Puerto Rico lies at the boundary between the Caribbean and North American plates. This means that it is currently being deformed by the tectonic stresses caused by the interaction of these plates.
Deep oceans waters fringe Puerto Rico. To the west, the Mona Passage, which separates the island from Hispaniola to the west, is about 80 miles (130 km) wide and more then 3,300 feet (1,000 meters) deep. Off the northern coast in the Atlantic Ocean at the boundary between the Caribbean and North American plates is the Puerto Rico Trench, the largest and deepest trench in the Atlantic. The trench is 800 kilometers (497 mi) long and has a maximum depth of 8,000 meters (26,247 ft) at Milwaukee Deep, which is the deepest point in the Atlantic Ocean. To the south the sea bottom descends to the 16,400 feet (5,000 meters) deep Venezuelan Basin of the Caribbean.
Puerto Rico, due to its relatively short width and its east-west running mountain chain, does not have long rivers or large lakes. The longest river is the Grande de Arecibo, which flows to the northern coast. Other rivers include La Plata, Cibuco, Loíza, and, Bayamón all draining to the north, and the Grande de Añasco, draining to the west. There are other perennial rivers, mostly draining to the north and west. Many of the rivers draining south run dry most of the year; nonetheless, with heavy rainfall, they can cause flooding.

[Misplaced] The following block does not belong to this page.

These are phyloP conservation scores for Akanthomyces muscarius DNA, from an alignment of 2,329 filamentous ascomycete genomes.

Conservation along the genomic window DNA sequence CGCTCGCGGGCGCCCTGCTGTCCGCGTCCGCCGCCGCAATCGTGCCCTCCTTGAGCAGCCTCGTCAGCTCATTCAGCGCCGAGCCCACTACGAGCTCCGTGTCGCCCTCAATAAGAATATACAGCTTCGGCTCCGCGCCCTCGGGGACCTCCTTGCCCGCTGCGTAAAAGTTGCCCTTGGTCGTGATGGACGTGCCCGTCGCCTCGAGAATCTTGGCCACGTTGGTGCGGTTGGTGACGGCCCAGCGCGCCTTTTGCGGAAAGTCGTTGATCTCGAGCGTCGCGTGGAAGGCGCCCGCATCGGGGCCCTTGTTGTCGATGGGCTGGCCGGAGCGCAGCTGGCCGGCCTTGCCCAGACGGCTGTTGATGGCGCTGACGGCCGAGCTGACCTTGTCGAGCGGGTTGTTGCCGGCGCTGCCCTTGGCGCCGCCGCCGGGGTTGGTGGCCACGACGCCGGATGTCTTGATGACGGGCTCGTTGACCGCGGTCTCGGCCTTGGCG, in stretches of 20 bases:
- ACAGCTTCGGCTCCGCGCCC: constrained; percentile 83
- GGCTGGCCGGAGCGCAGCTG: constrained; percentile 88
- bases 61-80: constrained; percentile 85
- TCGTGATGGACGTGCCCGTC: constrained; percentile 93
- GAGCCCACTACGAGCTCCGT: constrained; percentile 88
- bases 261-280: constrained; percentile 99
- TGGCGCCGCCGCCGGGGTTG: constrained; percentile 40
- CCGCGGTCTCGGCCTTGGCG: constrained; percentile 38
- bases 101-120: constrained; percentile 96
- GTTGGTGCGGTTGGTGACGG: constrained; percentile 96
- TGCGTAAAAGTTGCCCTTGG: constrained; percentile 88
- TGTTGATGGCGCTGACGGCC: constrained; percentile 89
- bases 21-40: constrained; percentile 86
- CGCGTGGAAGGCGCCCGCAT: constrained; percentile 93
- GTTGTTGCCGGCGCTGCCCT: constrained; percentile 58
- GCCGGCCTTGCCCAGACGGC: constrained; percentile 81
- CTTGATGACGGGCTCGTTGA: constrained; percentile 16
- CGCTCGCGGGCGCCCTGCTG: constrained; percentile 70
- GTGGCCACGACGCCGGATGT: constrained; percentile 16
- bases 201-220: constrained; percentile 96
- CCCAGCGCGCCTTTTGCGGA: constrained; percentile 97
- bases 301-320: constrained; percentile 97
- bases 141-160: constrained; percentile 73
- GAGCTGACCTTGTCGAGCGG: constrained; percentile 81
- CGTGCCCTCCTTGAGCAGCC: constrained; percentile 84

Puerto Rico does not have natural lakes, although it has 15 reservoirs, commonly called lakes, formed by damming the main rivers to produce hydroelectric power and water for irrigation. Hydroelectricity accounts for less than 1% of the electricity generated, as most electric power uses petroleum as the